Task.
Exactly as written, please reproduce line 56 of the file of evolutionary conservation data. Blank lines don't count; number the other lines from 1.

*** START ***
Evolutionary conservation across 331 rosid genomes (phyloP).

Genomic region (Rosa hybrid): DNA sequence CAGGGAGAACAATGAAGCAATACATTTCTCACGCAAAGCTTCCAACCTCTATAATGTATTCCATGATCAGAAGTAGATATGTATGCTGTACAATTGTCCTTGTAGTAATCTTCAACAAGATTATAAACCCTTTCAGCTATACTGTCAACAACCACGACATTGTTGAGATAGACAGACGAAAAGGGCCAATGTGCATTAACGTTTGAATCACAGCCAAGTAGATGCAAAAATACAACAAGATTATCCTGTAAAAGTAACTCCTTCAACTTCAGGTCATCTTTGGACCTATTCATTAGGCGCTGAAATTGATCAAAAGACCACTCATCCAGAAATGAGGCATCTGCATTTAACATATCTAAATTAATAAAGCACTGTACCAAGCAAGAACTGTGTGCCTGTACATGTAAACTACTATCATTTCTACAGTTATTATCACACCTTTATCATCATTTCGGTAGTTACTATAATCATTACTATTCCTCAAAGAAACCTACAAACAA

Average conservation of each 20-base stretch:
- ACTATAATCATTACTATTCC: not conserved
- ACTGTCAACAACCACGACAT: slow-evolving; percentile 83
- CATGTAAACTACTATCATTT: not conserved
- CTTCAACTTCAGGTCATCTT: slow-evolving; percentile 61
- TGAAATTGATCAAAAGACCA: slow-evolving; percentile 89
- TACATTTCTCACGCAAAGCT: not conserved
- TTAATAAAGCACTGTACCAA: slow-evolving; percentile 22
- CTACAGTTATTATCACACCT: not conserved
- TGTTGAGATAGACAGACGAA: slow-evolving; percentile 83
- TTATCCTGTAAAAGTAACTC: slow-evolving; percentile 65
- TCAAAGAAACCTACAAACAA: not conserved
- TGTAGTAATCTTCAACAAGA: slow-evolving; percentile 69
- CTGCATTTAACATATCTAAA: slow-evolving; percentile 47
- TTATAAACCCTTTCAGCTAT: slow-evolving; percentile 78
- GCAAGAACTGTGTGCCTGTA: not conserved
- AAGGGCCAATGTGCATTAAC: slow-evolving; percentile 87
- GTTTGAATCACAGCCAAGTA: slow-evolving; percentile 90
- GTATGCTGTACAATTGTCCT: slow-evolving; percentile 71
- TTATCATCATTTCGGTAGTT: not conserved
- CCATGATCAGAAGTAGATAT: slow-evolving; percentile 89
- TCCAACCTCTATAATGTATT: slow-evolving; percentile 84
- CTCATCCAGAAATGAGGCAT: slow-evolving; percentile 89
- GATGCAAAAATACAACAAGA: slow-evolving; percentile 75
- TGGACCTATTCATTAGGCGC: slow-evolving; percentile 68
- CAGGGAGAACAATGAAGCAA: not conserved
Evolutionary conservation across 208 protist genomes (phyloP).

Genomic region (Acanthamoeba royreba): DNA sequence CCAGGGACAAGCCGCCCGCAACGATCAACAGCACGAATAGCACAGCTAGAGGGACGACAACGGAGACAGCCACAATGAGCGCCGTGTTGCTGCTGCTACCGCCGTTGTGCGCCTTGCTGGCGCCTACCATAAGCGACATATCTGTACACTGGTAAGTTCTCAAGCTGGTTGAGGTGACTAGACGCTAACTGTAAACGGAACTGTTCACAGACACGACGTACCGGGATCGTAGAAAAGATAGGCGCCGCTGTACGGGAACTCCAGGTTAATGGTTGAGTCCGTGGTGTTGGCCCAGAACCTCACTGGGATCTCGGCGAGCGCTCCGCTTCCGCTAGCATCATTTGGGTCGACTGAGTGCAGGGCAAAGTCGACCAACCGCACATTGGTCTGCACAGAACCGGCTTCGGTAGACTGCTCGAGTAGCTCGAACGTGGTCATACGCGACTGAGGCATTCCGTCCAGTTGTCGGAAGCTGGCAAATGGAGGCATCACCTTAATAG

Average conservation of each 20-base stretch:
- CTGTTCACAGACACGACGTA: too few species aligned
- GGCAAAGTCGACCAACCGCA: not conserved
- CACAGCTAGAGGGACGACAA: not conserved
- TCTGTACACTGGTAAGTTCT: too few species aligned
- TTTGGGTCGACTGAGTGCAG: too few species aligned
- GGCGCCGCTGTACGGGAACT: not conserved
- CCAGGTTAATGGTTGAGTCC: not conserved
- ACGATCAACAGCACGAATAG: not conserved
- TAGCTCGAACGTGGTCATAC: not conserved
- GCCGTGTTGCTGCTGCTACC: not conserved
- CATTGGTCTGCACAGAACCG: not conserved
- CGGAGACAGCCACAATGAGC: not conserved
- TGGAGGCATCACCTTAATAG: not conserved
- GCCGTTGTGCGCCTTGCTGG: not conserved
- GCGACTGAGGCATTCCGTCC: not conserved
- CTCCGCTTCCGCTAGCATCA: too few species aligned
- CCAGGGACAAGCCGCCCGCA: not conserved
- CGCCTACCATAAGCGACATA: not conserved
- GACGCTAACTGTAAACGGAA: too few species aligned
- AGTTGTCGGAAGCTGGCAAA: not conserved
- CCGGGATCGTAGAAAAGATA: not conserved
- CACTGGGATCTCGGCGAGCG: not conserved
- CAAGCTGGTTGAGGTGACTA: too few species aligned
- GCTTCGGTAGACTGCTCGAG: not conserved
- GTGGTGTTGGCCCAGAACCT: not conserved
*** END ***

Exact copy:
- GTGGTGTTGGCCCAGAACCT: not conserved